By Ebi Kesiena
Torrential rain in the Brazilian State of Minas Gerais killed 10 people in two days, according to an official report on Tuesday, which warned of more intense downpours in the region.
The victims, among them an 11-year-old girl, died on Sunday and Monday due to rains, flooding, and landslides, according to the State Coordinator of Civil Defense.
Since the rains began at the beginning of October, 19 people have died in the southeastern Brazilian state. Ten more were killed on Saturday when a large rock fragment broke free of a ravine and plunged onto four tourist boats in Furnas Lake.
Current counts say 17,237 people have had to abandon their homes or seek refuge because of the storms.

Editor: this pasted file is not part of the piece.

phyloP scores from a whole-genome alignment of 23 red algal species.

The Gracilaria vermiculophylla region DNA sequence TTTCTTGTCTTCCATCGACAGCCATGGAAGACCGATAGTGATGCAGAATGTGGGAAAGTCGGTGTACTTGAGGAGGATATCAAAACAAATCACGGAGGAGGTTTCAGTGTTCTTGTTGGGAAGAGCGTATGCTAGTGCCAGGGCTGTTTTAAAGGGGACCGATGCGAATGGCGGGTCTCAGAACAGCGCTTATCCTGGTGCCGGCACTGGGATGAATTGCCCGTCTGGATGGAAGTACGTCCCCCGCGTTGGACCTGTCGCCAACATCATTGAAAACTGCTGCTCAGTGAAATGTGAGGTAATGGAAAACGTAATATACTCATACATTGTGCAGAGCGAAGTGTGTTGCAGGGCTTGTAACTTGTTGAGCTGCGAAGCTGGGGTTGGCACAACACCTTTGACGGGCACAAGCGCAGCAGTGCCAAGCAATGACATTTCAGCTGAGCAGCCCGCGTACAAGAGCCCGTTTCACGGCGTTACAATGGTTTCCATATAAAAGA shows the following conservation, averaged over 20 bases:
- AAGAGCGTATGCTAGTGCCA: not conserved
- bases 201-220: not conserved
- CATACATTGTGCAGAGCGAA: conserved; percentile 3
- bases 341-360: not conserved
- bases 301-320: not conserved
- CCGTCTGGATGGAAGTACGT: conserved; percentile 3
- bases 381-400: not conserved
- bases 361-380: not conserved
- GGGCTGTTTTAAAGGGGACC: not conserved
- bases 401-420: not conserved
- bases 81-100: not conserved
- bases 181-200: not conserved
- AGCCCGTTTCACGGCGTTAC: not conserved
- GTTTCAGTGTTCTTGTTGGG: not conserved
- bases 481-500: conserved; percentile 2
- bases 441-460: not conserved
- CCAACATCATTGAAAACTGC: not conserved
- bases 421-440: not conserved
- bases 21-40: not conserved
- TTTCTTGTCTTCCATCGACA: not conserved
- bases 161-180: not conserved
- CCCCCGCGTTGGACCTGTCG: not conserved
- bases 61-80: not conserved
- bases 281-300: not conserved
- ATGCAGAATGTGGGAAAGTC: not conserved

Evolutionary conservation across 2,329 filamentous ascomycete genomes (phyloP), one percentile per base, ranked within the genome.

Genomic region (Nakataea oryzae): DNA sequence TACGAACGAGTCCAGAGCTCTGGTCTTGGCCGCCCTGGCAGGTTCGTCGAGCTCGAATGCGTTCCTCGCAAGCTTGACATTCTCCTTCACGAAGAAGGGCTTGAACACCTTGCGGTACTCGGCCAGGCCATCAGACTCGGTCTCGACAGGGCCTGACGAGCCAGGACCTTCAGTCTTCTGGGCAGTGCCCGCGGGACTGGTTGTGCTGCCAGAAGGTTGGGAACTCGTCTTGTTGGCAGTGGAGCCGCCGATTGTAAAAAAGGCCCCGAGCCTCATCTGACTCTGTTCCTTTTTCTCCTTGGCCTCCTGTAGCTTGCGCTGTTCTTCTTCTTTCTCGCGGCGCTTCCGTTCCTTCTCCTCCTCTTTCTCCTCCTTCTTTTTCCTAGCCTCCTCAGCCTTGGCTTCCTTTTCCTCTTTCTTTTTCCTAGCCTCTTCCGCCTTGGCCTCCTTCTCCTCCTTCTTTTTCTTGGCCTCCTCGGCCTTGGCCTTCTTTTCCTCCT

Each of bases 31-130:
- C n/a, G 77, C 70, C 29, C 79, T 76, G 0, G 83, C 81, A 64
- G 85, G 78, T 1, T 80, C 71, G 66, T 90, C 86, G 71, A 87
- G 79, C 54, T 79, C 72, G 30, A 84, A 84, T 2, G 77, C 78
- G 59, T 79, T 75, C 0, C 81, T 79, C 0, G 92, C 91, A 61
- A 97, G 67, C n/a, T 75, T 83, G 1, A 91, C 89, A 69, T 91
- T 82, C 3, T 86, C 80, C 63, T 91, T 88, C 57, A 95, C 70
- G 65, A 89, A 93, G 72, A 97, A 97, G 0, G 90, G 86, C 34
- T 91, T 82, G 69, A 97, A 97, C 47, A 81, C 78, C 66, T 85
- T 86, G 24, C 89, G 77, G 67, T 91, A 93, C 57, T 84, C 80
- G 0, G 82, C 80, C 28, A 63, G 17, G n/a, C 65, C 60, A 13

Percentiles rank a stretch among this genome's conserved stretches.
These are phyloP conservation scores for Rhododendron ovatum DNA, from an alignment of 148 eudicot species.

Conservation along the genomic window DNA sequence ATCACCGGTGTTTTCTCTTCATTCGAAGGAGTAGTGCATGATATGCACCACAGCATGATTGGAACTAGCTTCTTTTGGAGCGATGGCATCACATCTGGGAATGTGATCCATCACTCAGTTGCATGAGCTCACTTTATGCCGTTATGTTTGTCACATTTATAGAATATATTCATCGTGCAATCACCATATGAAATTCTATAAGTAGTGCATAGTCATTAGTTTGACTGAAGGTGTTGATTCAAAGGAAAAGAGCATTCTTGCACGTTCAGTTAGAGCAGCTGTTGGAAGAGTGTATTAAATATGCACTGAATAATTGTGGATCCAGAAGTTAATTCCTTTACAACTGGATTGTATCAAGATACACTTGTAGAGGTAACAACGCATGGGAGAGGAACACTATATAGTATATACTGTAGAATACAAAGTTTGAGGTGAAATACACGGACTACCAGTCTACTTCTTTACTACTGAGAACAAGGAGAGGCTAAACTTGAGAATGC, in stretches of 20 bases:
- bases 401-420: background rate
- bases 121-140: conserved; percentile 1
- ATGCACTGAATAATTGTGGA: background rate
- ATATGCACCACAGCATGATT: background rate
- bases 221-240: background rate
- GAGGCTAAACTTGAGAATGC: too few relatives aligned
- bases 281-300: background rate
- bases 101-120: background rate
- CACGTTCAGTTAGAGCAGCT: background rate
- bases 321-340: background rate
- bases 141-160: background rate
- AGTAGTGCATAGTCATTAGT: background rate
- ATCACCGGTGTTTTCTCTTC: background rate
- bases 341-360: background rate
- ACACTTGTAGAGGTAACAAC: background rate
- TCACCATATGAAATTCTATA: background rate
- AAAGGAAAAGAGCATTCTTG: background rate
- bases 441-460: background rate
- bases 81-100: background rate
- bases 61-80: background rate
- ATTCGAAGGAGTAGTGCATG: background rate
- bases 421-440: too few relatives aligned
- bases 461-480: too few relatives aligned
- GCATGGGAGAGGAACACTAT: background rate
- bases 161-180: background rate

The state’s Vice-Governor, Paulo Brant, in a video published on Instagram said that January has been very difficult due to the rains.
“January has been very difficult for Minas Gerais because of the quantity, and even more so the concentration, of rain in a short amount of time,”
“We should not curse the rain or blame nature. To a large extent the effects are due to past mistakes like the disorderly expansion of cities, and the sedimentation and pollution of rivers,” he said.
Civil Defense warned that conditions on Tuesday in Minas Gerais would include “moderate to heavy rain that may be accompanied by electric shocks.”
Experts attribute the emergency to the South Atlantic Convergence Zone (SACZ), a typical summer phenomenon that each year causes heavy rainfall in the area, in addition to La Niña — a climate pattern in the Pacific Ocean that can affect weather worldwide — and the climate crisis.
For two months, Brazil has suffered extensive damage due to the floods, which have killed dozens and displaced thousands, especially in the northeast state of Bahia.